Fasken was retained by Google LLC to bring an application to set aside a world-wide injunction order which had been issued against it in 2014. Google was an innocent non-party, but had been subject to an injunction which required it to delist certain websites from search results returnable to users world-wide. The original order was appealed to, and upheld by the Supreme Court of Canada in 2017, in part, on the grounds that the international comity concerns raised by then counsel for Google were not apparent on the record before the courts.
Fasken applied to the Supreme Court of British Columbia, to have the injunction order discharged, on the basis that there had been a material change in circumstances since the injunction was granted. The material changes included an order from the United States District Court declaring that the original order was contrary to US law, which law is in part in furtherance of the policy objective of promoting free speech on the internet. The application was denied. The court noted that the underlying trial between the parties to the dispute was underway and that the injunction would soon cease to be in effect in any event, subject to any further application the plaintiffs may bring permanent injunction, at which the benefit of the trial evidence would be available.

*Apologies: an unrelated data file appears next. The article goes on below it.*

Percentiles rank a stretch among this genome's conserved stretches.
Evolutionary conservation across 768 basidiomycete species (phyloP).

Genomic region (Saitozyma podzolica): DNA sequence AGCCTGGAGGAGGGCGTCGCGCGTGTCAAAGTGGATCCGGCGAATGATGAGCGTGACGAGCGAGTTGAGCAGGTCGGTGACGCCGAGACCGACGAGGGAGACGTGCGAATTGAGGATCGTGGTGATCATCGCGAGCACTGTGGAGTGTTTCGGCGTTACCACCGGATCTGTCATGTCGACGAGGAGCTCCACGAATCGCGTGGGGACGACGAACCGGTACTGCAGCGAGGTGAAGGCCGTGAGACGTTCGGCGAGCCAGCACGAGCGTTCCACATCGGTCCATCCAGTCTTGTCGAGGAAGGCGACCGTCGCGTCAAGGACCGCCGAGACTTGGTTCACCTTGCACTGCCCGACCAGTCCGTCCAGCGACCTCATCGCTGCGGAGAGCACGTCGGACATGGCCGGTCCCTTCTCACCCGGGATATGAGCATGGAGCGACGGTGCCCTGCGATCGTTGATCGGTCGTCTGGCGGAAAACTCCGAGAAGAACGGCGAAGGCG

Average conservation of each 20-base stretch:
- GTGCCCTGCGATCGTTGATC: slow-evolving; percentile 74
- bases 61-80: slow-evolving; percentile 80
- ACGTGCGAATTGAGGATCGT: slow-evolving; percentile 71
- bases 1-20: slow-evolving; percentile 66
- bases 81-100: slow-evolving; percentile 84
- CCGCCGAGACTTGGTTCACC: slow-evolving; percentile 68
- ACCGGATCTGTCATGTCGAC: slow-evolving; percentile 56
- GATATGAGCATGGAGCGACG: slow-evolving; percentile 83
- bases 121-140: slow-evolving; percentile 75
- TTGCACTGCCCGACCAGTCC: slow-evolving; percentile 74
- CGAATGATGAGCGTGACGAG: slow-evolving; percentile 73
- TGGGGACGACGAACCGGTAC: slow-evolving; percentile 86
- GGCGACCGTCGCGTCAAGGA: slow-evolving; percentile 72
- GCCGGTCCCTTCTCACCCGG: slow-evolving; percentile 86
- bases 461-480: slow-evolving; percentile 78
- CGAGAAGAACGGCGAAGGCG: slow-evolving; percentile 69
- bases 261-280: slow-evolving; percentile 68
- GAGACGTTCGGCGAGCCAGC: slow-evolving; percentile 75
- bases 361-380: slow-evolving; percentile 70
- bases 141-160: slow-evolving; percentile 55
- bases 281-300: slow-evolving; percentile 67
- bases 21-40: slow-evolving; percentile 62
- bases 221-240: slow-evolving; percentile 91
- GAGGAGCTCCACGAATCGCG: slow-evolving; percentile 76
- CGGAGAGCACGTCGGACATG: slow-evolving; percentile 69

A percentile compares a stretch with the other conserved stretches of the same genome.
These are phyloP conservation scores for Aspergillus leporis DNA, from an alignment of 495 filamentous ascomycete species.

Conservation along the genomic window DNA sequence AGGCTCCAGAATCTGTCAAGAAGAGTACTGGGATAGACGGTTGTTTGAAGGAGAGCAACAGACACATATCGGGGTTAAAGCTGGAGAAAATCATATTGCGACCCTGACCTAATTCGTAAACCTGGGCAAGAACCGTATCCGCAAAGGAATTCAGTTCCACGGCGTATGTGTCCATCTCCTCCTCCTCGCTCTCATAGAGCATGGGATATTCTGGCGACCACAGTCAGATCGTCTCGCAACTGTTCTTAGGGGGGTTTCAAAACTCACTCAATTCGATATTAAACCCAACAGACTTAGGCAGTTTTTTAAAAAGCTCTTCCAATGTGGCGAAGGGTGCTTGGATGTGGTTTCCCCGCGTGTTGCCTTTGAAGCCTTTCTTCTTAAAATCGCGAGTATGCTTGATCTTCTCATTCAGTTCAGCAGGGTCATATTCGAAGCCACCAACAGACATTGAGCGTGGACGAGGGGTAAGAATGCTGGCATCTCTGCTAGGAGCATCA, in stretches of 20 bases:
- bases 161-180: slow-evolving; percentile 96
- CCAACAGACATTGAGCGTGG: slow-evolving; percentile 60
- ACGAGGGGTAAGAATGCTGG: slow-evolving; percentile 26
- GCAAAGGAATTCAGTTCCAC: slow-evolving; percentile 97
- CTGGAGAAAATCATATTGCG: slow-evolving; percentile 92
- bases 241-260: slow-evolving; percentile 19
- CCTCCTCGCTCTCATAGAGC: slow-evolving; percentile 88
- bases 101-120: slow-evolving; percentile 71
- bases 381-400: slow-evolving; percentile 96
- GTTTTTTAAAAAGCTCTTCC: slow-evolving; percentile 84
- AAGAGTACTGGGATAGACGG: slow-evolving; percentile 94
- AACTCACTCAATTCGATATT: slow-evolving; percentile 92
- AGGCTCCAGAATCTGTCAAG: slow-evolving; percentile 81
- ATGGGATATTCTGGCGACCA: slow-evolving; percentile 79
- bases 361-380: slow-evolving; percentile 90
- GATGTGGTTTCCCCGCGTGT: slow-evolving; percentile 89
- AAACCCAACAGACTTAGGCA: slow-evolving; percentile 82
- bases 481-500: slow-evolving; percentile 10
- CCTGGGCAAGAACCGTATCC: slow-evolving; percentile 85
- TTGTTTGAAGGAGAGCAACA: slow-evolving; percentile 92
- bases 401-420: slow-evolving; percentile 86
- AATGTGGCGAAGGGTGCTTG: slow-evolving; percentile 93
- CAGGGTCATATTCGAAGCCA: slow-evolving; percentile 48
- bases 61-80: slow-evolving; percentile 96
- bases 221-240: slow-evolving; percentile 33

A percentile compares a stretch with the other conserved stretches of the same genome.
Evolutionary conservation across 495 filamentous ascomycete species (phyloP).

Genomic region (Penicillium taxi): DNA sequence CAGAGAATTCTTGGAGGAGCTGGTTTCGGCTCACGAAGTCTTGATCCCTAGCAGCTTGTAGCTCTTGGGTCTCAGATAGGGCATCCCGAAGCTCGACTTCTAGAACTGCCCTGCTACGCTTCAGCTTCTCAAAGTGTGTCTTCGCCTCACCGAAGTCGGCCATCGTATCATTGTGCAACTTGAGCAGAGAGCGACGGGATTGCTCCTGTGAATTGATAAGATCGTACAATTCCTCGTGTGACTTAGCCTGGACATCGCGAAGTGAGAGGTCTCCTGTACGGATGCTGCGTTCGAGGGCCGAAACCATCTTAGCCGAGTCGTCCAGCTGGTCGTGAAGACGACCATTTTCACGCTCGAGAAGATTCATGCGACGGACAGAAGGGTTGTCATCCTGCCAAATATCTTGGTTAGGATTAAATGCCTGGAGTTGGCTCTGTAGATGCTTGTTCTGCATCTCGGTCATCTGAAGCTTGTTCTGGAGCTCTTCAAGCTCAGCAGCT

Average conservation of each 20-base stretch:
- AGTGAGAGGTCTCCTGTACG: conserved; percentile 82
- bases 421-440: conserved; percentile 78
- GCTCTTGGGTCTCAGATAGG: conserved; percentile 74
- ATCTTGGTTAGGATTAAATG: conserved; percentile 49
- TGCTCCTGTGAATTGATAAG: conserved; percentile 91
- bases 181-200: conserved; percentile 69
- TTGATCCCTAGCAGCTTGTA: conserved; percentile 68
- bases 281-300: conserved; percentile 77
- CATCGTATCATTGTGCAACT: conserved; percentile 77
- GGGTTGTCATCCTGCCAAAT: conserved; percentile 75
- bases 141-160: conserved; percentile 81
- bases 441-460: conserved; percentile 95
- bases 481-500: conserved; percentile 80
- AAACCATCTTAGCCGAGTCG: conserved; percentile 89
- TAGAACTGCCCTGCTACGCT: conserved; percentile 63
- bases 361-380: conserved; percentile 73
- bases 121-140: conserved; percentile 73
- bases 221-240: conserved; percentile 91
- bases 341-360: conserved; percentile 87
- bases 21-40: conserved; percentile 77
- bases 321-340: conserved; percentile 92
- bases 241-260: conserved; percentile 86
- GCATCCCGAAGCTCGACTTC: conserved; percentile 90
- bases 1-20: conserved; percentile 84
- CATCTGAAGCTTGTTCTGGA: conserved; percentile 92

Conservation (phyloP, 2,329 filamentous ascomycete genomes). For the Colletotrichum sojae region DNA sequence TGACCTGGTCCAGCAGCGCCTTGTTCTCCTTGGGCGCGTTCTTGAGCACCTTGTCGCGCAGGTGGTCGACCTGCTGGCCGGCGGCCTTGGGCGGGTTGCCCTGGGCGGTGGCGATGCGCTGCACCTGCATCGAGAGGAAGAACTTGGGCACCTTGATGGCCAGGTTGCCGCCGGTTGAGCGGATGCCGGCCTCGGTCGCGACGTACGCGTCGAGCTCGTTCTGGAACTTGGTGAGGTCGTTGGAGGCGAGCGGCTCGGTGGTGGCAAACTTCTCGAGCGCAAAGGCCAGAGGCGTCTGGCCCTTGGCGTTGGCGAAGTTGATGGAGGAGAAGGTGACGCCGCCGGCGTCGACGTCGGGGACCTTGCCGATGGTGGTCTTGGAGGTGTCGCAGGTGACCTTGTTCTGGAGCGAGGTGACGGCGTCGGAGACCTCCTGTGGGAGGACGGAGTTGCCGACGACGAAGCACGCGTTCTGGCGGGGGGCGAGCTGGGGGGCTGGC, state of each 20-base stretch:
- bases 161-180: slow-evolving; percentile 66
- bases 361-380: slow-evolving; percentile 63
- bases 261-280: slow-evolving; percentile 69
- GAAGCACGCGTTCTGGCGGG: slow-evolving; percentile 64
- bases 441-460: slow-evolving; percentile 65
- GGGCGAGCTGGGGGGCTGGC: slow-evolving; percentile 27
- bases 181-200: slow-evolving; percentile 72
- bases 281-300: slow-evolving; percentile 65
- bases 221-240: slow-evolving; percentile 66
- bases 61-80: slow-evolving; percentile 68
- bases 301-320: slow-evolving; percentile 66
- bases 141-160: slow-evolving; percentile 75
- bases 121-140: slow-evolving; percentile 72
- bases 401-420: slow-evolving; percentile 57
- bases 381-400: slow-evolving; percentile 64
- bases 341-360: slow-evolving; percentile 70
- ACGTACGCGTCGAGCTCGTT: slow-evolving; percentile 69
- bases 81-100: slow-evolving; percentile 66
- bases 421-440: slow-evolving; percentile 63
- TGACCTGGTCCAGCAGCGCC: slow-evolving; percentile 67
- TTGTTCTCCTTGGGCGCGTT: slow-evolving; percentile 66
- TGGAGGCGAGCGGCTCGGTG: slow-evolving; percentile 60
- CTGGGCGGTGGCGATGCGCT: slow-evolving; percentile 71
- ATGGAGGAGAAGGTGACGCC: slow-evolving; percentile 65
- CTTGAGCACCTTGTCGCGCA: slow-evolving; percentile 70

Tracey Cohen, QC was counsel for Google LLC.